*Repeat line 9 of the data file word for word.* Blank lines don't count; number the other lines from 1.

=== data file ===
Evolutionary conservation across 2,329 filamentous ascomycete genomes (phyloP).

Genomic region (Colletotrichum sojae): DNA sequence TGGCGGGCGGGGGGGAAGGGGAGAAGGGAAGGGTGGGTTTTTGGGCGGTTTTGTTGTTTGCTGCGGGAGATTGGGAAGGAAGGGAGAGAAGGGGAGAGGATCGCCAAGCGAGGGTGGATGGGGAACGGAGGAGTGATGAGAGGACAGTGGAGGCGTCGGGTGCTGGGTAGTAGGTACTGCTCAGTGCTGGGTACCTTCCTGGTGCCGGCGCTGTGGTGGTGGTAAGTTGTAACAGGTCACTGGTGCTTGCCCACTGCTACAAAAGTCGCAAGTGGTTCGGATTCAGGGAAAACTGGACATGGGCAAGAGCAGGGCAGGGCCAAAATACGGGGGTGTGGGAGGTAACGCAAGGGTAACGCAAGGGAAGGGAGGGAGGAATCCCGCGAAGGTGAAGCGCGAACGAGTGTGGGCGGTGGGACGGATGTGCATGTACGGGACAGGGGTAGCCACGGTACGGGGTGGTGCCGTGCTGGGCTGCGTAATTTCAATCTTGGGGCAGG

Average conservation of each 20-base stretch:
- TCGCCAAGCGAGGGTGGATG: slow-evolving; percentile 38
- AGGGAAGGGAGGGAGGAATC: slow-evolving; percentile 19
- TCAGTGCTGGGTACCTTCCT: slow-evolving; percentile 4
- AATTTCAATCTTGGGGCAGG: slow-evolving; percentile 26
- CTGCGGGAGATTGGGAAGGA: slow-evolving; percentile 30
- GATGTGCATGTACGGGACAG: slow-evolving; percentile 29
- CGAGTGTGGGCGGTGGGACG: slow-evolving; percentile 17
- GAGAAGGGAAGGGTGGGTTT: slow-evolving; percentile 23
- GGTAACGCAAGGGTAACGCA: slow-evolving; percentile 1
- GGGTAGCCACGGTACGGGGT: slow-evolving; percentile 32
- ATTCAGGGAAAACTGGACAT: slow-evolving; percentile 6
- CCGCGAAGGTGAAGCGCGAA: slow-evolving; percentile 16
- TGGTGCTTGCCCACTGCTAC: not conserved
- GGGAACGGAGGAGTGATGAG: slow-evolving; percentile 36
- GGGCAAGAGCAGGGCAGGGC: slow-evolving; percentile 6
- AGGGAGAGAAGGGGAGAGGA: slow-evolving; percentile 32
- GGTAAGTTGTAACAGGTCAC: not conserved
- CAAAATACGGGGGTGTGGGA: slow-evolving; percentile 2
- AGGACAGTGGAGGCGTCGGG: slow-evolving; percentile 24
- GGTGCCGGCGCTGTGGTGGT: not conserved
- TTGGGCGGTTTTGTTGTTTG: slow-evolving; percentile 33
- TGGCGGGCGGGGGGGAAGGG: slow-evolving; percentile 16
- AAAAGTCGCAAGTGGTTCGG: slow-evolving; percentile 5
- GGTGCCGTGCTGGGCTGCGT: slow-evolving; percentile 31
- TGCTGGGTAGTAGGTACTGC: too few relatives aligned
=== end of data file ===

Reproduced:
- GATGTGCATGTACGGGACAG: slow-evolving; percentile 29